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Oklahoma! review at St Ann’s Warehouse, New York – ‘a startling reimagining of a classic musical’

Scene from Oklahoma! at St Ann's Warehouse. New York. Photo: Teddy Wolff Scene from Oklahoma! at St Ann's Warehouse. New York. Photo: Teddy Wolff

In his startling, minimalist reimagining of Oklahoma!, director Daniel Fish foregrounds the carnality and violence that has always formed part of this classic musical.

It’s a thrilling jolt. Fish’s production examines the ugliness of an American community, a timely indictment of American “justice” and a bracing reminder of the power of art to reflect society.

Fish’s traverse staging locates the musical in a plywood barn decorated with fluttering bunting, guns, and steaming crockpots of chilli. The characters wear modern dress and saturated lighting indicates shifts from fantasy from reality.

While Curly (Damon Daunno) and Jud Fry (Patrick Vaill) both desire Laurey (Rebecca Naomi Jones), she’s torn between them.

Jones’ Laurey can be inscrutable, unsure whether she wants to settle down with anyone. An exuberant, modern dance dream sequence emphasises this. Laurey’s chemically-induced, terpsichorean id (rivetingly performed by Gabrielle Hamilton) rides imaginary horses in an equestrian girl gang. She lunges legs akimbo towards the two men. But she wrestles with herself the most — pivoting and thrusting.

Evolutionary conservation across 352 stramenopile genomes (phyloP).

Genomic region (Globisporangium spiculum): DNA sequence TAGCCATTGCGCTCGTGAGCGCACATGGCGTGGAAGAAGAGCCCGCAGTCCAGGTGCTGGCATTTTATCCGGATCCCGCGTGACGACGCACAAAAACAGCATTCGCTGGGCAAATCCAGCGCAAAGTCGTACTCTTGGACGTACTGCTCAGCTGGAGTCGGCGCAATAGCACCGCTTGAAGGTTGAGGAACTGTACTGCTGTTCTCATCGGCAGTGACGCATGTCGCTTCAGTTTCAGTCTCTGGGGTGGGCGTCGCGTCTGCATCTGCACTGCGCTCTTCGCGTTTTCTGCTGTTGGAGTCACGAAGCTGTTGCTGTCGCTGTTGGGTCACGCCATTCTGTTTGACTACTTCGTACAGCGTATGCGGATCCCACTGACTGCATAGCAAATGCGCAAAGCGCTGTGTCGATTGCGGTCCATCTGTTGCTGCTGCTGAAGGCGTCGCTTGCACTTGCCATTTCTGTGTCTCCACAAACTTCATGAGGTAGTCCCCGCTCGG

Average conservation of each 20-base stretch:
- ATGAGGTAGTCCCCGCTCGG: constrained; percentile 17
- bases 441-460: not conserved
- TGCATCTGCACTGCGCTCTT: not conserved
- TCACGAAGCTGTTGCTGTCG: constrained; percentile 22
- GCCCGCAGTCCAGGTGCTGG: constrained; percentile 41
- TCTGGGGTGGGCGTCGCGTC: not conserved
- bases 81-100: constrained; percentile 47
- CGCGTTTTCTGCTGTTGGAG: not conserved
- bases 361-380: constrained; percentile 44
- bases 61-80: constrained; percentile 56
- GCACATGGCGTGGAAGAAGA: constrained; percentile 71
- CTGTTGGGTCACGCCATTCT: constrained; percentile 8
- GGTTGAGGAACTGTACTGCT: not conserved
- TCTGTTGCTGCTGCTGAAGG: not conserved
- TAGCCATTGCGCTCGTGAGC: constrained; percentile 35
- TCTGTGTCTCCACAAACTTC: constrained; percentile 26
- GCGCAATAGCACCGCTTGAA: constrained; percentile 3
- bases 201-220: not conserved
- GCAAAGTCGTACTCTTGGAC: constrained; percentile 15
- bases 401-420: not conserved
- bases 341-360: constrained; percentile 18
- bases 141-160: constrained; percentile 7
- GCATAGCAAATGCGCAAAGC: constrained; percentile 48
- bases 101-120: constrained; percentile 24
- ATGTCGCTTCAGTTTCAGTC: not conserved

Daunno oozes longing and wistfulness with an unexpected pony-like gentleness. Vaill’s teary Jud is more of big-talking basement incel than an instigator and Mary Testa’s big-hearted Aunt Eller eventually comes to terrify.

New musical arrangements complement these fresh angles on familiar material. Clanging electric guitars resound through the dream dance. The on-stage seven-piece band lends a slowed-down tempo and softer sound to the musical’s best known songs. Fish’s use of tension-building silence, a cappella numbers, and total blackouts, further unsettles things.

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Dark, sensual, superbly performed minimalist production that captures the unsavoury core of America